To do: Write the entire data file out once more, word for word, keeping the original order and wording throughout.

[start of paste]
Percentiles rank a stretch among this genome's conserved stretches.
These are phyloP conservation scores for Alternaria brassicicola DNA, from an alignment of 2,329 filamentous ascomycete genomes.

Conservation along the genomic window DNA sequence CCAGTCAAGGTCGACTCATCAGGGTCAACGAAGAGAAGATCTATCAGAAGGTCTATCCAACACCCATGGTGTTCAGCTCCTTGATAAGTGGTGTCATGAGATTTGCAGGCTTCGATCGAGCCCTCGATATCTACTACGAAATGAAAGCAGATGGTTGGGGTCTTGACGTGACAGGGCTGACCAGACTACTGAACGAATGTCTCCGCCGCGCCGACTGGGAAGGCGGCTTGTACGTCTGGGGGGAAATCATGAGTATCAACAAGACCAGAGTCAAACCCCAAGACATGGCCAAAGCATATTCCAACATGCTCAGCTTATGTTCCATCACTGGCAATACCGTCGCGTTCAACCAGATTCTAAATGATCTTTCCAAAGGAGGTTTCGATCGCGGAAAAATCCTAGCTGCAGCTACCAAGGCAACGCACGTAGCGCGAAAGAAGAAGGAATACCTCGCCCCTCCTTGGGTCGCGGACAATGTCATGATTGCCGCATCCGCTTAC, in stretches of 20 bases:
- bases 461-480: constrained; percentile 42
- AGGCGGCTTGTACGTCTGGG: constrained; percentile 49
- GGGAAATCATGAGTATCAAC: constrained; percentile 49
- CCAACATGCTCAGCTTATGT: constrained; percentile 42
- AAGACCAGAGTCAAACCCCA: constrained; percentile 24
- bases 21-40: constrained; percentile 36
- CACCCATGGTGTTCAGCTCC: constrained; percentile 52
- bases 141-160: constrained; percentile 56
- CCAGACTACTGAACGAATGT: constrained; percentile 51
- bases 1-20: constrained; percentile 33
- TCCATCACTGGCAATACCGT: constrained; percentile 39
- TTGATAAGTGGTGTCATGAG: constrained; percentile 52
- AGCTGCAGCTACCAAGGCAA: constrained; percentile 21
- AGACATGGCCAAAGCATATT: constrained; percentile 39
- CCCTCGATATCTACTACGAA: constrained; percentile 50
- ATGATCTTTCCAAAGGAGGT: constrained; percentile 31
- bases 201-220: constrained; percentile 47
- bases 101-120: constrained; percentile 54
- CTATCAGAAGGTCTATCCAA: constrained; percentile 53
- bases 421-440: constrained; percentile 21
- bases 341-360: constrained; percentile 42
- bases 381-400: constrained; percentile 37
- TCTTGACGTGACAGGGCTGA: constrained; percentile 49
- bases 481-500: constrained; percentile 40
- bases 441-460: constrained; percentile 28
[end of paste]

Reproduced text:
Percentiles rank a stretch among this genome's conserved stretches.
These are phyloP conservation scores for Alternaria brassicicola DNA, from an alignment of 2,329 filamentous ascomycete genomes.

Conservation along the genomic window DNA sequence CCAGTCAAGGTCGACTCATCAGGGTCAACGAAGAGAAGATCTATCAGAAGGTCTATCCAACACCCATGGTGTTCAGCTCCTTGATAAGTGGTGTCATGAGATTTGCAGGCTTCGATCGAGCCCTCGATATCTACTACGAAATGAAAGCAGATGGTTGGGGTCTTGACGTGACAGGGCTGACCAGACTACTGAACGAATGTCTCCGCCGCGCCGACTGGGAAGGCGGCTTGTACGTCTGGGGGGAAATCATGAGTATCAACAAGACCAGAGTCAAACCCCAAGACATGGCCAAAGCATATTCCAACATGCTCAGCTTATGTTCCATCACTGGCAATACCGTCGCGTTCAACCAGATTCTAAATGATCTTTCCAAAGGAGGTTTCGATCGCGGAAAAATCCTAGCTGCAGCTACCAAGGCAACGCACGTAGCGCGAAAGAAGAAGGAATACCTCGCCCCTCCTTGGGTCGCGGACAATGTCATGATTGCCGCATCCGCTTAC, in stretches of 20 bases:
- bases 461-480: constrained; percentile 42
- AGGCGGCTTGTACGTCTGGG: constrained; percentile 49
- GGGAAATCATGAGTATCAAC: constrained; percentile 49
- CCAACATGCTCAGCTTATGT: constrained; percentile 42
- AAGACCAGAGTCAAACCCCA: constrained; percentile 24
- bases 21-40: constrained; percentile 36
- CACCCATGGTGTTCAGCTCC: constrained; percentile 52
- bases 141-160: constrained; percentile 56
- CCAGACTACTGAACGAATGT: constrained; percentile 51
- bases 1-20: constrained; percentile 33
- TCCATCACTGGCAATACCGT: constrained; percentile 39
- TTGATAAGTGGTGTCATGAG: constrained; percentile 52
- AGCTGCAGCTACCAAGGCAA: constrained; percentile 21
- AGACATGGCCAAAGCATATT: constrained; percentile 39
- CCCTCGATATCTACTACGAA: constrained; percentile 50
- ATGATCTTTCCAAAGGAGGT: constrained; percentile 31
- bases 201-220: constrained; percentile 47
- bases 101-120: constrained; percentile 54
- CTATCAGAAGGTCTATCCAA: constrained; percentile 53
- bases 421-440: constrained; percentile 21
- bases 341-360: constrained; percentile 42
- bases 381-400: constrained; percentile 37
- TCTTGACGTGACAGGGCTGA: constrained; percentile 49
- bases 481-500: constrained; percentile 40
- bases 441-460: constrained; percentile 28